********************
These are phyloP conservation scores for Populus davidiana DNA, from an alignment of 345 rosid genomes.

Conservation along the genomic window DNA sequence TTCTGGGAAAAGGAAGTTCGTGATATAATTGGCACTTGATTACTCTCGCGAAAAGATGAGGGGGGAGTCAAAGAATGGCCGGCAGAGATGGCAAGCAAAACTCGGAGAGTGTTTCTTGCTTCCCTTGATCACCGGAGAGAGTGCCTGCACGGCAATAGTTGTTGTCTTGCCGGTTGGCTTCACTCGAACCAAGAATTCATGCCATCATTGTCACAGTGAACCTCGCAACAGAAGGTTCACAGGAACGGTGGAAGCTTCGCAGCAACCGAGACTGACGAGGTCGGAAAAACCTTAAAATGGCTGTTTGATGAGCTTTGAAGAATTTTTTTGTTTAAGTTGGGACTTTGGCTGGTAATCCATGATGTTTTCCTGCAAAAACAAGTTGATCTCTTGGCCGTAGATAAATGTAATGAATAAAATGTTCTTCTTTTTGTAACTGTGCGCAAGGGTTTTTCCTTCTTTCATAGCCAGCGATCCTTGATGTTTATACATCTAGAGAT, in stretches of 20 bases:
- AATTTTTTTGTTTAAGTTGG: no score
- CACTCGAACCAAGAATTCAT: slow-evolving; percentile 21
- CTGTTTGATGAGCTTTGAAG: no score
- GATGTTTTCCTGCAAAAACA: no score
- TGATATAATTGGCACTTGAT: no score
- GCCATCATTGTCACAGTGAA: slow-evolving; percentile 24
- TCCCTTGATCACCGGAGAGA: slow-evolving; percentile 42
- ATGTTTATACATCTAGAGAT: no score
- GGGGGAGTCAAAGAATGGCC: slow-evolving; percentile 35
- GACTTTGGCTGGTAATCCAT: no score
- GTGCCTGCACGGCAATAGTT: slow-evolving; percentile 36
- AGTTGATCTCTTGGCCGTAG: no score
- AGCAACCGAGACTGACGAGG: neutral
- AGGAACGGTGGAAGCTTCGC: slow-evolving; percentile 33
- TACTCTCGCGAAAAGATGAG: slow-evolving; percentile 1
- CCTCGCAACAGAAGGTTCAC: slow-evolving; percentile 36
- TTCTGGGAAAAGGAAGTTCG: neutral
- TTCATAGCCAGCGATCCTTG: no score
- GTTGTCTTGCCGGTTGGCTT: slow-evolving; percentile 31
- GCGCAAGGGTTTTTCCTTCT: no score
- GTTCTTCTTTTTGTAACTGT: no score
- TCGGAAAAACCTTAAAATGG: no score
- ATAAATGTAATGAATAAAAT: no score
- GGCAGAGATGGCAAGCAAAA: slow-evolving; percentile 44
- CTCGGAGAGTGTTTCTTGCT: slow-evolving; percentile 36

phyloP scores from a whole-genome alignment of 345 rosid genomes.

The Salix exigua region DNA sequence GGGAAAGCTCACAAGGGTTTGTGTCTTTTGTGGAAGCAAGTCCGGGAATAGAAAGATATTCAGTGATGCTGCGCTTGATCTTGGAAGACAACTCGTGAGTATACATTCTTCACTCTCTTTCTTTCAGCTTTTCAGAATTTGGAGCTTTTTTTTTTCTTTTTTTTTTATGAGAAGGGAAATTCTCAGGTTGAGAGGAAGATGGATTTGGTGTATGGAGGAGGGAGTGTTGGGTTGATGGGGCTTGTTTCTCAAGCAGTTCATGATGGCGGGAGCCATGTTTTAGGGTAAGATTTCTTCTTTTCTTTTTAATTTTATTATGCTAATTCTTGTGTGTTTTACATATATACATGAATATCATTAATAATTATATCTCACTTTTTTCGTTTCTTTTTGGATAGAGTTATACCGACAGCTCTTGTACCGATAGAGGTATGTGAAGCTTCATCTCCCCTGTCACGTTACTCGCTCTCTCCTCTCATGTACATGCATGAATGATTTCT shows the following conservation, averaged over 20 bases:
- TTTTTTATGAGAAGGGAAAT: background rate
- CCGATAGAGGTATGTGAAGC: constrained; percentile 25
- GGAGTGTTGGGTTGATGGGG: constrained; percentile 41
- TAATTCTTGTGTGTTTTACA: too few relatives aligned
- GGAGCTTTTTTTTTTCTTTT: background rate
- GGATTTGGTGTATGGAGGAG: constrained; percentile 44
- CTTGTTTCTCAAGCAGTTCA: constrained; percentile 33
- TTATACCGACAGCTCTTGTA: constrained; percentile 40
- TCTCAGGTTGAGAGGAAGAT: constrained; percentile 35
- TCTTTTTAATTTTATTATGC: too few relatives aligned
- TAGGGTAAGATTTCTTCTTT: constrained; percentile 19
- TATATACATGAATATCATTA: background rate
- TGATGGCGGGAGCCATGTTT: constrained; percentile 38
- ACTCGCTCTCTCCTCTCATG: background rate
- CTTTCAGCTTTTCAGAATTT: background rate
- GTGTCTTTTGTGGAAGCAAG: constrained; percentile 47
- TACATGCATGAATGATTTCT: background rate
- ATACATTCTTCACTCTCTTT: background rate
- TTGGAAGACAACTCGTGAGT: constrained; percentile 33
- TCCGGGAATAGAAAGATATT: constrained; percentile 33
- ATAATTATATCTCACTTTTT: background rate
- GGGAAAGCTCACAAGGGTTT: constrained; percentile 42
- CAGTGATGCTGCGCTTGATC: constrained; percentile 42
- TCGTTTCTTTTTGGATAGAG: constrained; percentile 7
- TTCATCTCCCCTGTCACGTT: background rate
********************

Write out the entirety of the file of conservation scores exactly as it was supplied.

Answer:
These are phyloP conservation scores for Populus davidiana DNA, from an alignment of 345 rosid genomes.

Conservation along the genomic window DNA sequence TTCTGGGAAAAGGAAGTTCGTGATATAATTGGCACTTGATTACTCTCGCGAAAAGATGAGGGGGGAGTCAAAGAATGGCCGGCAGAGATGGCAAGCAAAACTCGGAGAGTGTTTCTTGCTTCCCTTGATCACCGGAGAGAGTGCCTGCACGGCAATAGTTGTTGTCTTGCCGGTTGGCTTCACTCGAACCAAGAATTCATGCCATCATTGTCACAGTGAACCTCGCAACAGAAGGTTCACAGGAACGGTGGAAGCTTCGCAGCAACCGAGACTGACGAGGTCGGAAAAACCTTAAAATGGCTGTTTGATGAGCTTTGAAGAATTTTTTTGTTTAAGTTGGGACTTTGGCTGGTAATCCATGATGTTTTCCTGCAAAAACAAGTTGATCTCTTGGCCGTAGATAAATGTAATGAATAAAATGTTCTTCTTTTTGTAACTGTGCGCAAGGGTTTTTCCTTCTTTCATAGCCAGCGATCCTTGATGTTTATACATCTAGAGAT, in stretches of 20 bases:
- AATTTTTTTGTTTAAGTTGG: no score
- CACTCGAACCAAGAATTCAT: slow-evolving; percentile 21
- CTGTTTGATGAGCTTTGAAG: no score
- GATGTTTTCCTGCAAAAACA: no score
- TGATATAATTGGCACTTGAT: no score
- GCCATCATTGTCACAGTGAA: slow-evolving; percentile 24
- TCCCTTGATCACCGGAGAGA: slow-evolving; percentile 42
- ATGTTTATACATCTAGAGAT: no score
- GGGGGAGTCAAAGAATGGCC: slow-evolving; percentile 35
- GACTTTGGCTGGTAATCCAT: no score
- GTGCCTGCACGGCAATAGTT: slow-evolving; percentile 36
- AGTTGATCTCTTGGCCGTAG: no score
- AGCAACCGAGACTGACGAGG: neutral
- AGGAACGGTGGAAGCTTCGC: slow-evolving; percentile 33
- TACTCTCGCGAAAAGATGAG: slow-evolving; percentile 1
- CCTCGCAACAGAAGGTTCAC: slow-evolving; percentile 36
- TTCTGGGAAAAGGAAGTTCG: neutral
- TTCATAGCCAGCGATCCTTG: no score
- GTTGTCTTGCCGGTTGGCTT: slow-evolving; percentile 31
- GCGCAAGGGTTTTTCCTTCT: no score
- GTTCTTCTTTTTGTAACTGT: no score
- TCGGAAAAACCTTAAAATGG: no score
- ATAAATGTAATGAATAAAAT: no score
- GGCAGAGATGGCAAGCAAAA: slow-evolving; percentile 44
- CTCGGAGAGTGTTTCTTGCT: slow-evolving; percentile 36

phyloP scores from a whole-genome alignment of 345 rosid genomes.

The Salix exigua region DNA sequence GGGAAAGCTCACAAGGGTTTGTGTCTTTTGTGGAAGCAAGTCCGGGAATAGAAAGATATTCAGTGATGCTGCGCTTGATCTTGGAAGACAACTCGTGAGTATACATTCTTCACTCTCTTTCTTTCAGCTTTTCAGAATTTGGAGCTTTTTTTTTTCTTTTTTTTTTATGAGAAGGGAAATTCTCAGGTTGAGAGGAAGATGGATTTGGTGTATGGAGGAGGGAGTGTTGGGTTGATGGGGCTTGTTTCTCAAGCAGTTCATGATGGCGGGAGCCATGTTTTAGGGTAAGATTTCTTCTTTTCTTTTTAATTTTATTATGCTAATTCTTGTGTGTTTTACATATATACATGAATATCATTAATAATTATATCTCACTTTTTTCGTTTCTTTTTGGATAGAGTTATACCGACAGCTCTTGTACCGATAGAGGTATGTGAAGCTTCATCTCCCCTGTCACGTTACTCGCTCTCTCCTCTCATGTACATGCATGAATGATTTCT shows the following conservation, averaged over 20 bases:
- TTTTTTATGAGAAGGGAAAT: background rate
- CCGATAGAGGTATGTGAAGC: constrained; percentile 25
- GGAGTGTTGGGTTGATGGGG: constrained; percentile 41
- TAATTCTTGTGTGTTTTACA: too few relatives aligned
- GGAGCTTTTTTTTTTCTTTT: background rate
- GGATTTGGTGTATGGAGGAG: constrained; percentile 44
- CTTGTTTCTCAAGCAGTTCA: constrained; percentile 33
- TTATACCGACAGCTCTTGTA: constrained; percentile 40
- TCTCAGGTTGAGAGGAAGAT: constrained; percentile 35
- TCTTTTTAATTTTATTATGC: too few relatives aligned
- TAGGGTAAGATTTCTTCTTT: constrained; percentile 19
- TATATACATGAATATCATTA: background rate
- TGATGGCGGGAGCCATGTTT: constrained; percentile 38
- ACTCGCTCTCTCCTCTCATG: background rate
- CTTTCAGCTTTTCAGAATTT: background rate
- GTGTCTTTTGTGGAAGCAAG: constrained; percentile 47
- TACATGCATGAATGATTTCT: background rate
- ATACATTCTTCACTCTCTTT: background rate
- TTGGAAGACAACTCGTGAGT: constrained; percentile 33
- TCCGGGAATAGAAAGATATT: constrained; percentile 33
- ATAATTATATCTCACTTTTT: background rate
- GGGAAAGCTCACAAGGGTTT: constrained; percentile 42
- CAGTGATGCTGCGCTTGATC: constrained; percentile 42
- TCGTTTCTTTTTGGATAGAG: constrained; percentile 7
- TTCATCTCCCCTGTCACGTT: background rate